I organized my time so I could help out and scheduled my photographing accordingly. This gave me a lot of freedom, but it is fairly unsettling at the same time since you need to maintain a certain level of activity in Antarctica. There’s no way you can just sit there and watch. We had only a limited amount of time in Antarctica and a lot of work to do. Everybody had to be able to do things that were not his specialty. The key word was “flexibility”!!

What was your biggest challenge in Antarctica?

My biggest challenge was to leave Romane, my 9-year old daughter, behind. Now she’s able to understand what her daddy does, but that was not the case for the first years, when she noticed my absence a lot more. Four months is a long time! I guess what I mean is that now she understands, whereas in other years, the time without her daddy seemed endless. The most difficult thing was to be so far away from her.

What is your fondest memory?

I have many of them, but if I were to pick just one, it would be my birthday when I received wrapped in an innox food tin a wooden Rolex watch with hex nuts on it to give it a “bling bling” feel.

If I say that, it is because the best part for me is the team we were down there, so far away from everything we knew. Human contact was the major drive behind our happiness. Besides, we all worked side by side to reach a common goal.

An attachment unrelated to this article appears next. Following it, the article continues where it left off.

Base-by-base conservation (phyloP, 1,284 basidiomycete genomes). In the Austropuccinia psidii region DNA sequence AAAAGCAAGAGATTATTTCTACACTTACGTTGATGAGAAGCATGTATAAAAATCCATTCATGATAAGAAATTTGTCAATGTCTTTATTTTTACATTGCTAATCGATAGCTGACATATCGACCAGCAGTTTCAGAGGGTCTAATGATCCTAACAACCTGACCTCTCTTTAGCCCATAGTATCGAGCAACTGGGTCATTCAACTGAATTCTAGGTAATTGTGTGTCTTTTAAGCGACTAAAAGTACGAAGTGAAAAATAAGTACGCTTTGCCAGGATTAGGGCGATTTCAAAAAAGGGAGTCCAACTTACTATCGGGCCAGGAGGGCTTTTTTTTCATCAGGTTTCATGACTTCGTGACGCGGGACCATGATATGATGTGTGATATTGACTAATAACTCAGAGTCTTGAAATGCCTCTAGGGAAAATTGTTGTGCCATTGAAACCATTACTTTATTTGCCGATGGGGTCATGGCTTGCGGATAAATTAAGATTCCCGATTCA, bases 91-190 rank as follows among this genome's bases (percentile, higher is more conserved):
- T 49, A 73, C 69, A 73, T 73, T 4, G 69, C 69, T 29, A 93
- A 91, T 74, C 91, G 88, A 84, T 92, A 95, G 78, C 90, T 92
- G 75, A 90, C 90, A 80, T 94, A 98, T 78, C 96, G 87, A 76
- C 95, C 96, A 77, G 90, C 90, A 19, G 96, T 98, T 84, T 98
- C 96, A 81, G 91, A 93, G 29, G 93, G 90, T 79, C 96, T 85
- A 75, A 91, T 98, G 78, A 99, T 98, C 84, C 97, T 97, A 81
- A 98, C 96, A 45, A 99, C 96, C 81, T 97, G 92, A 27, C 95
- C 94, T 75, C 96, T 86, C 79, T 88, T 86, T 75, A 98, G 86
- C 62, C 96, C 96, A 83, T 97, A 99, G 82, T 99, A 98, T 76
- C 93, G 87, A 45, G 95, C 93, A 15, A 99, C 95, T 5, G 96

What made the biggest impression on you?

The isolation. We were far away from everything. Our closest neighbours were the Russians, some 800km away!! And civilization was 4, 000 km away.

The immensity of this white desert and its violence brought us poor humans back to reality and reminded us that we were, in fact, quite meaningless. There was something mystical in there, just like in other vast deserts, which left space for some philosophical reflections and existential questions. Still, the future of the planet is what is at stake, and it lies in the hands of mankind, no matter how small we are. It seems incredible that we are at the point where we are now, able to destroy everything.

Did you have physical problems adapting in the beginning?

No, I had no problem adapting. I actually liked it there. When I first got off the plane at the beginning of the season and felt the snow cracking under my feet, I became overwhelmed with joy. I couldn’t explain why, but I loved this continent which, for me, was genuinely beautiful with a pristine environment.